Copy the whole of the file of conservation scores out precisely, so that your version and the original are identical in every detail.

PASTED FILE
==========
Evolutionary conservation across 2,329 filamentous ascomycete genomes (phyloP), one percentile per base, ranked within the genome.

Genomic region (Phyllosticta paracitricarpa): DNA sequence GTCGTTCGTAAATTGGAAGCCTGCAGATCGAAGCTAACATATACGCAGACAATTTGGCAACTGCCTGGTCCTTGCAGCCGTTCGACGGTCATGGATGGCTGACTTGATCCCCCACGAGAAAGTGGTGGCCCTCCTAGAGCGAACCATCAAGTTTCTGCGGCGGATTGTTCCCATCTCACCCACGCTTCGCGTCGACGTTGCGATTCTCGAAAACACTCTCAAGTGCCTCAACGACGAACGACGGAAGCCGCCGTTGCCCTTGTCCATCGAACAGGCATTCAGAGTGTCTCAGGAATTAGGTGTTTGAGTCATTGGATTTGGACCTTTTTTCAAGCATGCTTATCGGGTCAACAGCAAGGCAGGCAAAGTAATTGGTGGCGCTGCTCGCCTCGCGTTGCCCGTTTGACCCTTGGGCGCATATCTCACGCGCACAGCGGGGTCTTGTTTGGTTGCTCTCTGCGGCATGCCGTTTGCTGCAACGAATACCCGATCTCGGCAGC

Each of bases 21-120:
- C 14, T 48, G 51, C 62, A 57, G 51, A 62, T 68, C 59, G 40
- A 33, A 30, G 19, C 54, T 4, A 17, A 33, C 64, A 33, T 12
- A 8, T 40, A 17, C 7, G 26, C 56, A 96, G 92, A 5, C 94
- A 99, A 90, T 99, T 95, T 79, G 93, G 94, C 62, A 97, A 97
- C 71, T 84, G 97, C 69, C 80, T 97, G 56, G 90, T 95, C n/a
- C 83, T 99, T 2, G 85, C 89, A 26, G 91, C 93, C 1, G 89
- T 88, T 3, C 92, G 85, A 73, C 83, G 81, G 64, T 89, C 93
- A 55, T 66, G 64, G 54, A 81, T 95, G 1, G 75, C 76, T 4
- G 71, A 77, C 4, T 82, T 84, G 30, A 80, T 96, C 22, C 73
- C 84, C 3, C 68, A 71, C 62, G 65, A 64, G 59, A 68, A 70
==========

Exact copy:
Evolutionary conservation across 2,329 filamentous ascomycete genomes (phyloP), one percentile per base, ranked within the genome.

Genomic region (Phyllosticta paracitricarpa): DNA sequence GTCGTTCGTAAATTGGAAGCCTGCAGATCGAAGCTAACATATACGCAGACAATTTGGCAACTGCCTGGTCCTTGCAGCCGTTCGACGGTCATGGATGGCTGACTTGATCCCCCACGAGAAAGTGGTGGCCCTCCTAGAGCGAACCATCAAGTTTCTGCGGCGGATTGTTCCCATCTCACCCACGCTTCGCGTCGACGTTGCGATTCTCGAAAACACTCTCAAGTGCCTCAACGACGAACGACGGAAGCCGCCGTTGCCCTTGTCCATCGAACAGGCATTCAGAGTGTCTCAGGAATTAGGTGTTTGAGTCATTGGATTTGGACCTTTTTTCAAGCATGCTTATCGGGTCAACAGCAAGGCAGGCAAAGTAATTGGTGGCGCTGCTCGCCTCGCGTTGCCCGTTTGACCCTTGGGCGCATATCTCACGCGCACAGCGGGGTCTTGTTTGGTTGCTCTCTGCGGCATGCCGTTTGCTGCAACGAATACCCGATCTCGGCAGC

Each of bases 21-120:
- C 14, T 48, G 51, C 62, A 57, G 51, A 62, T 68, C 59, G 40
- A 33, A 30, G 19, C 54, T 4, A 17, A 33, C 64, A 33, T 12
- A 8, T 40, A 17, C 7, G 26, C 56, A 96, G 92, A 5, C 94
- A 99, A 90, T 99, T 95, T 79, G 93, G 94, C 62, A 97, A 97
- C 71, T 84, G 97, C 69, C 80, T 97, G 56, G 90, T 95, C n/a
- C 83, T 99, T 2, G 85, C 89, A 26, G 91, C 93, C 1, G 89
- T 88, T 3, C 92, G 85, A 73, C 83, G 81, G 64, T 89, C 93
- A 55, T 66, G 64, G 54, A 81, T 95, G 1, G 75, C 76, T 4
- G 71, A 77, C 4, T 82, T 84, G 30, A 80, T 96, C 22, C 73
- C 84, C 3, C 68, A 71, C 62, G 65, A 64, G 59, A 68, A 70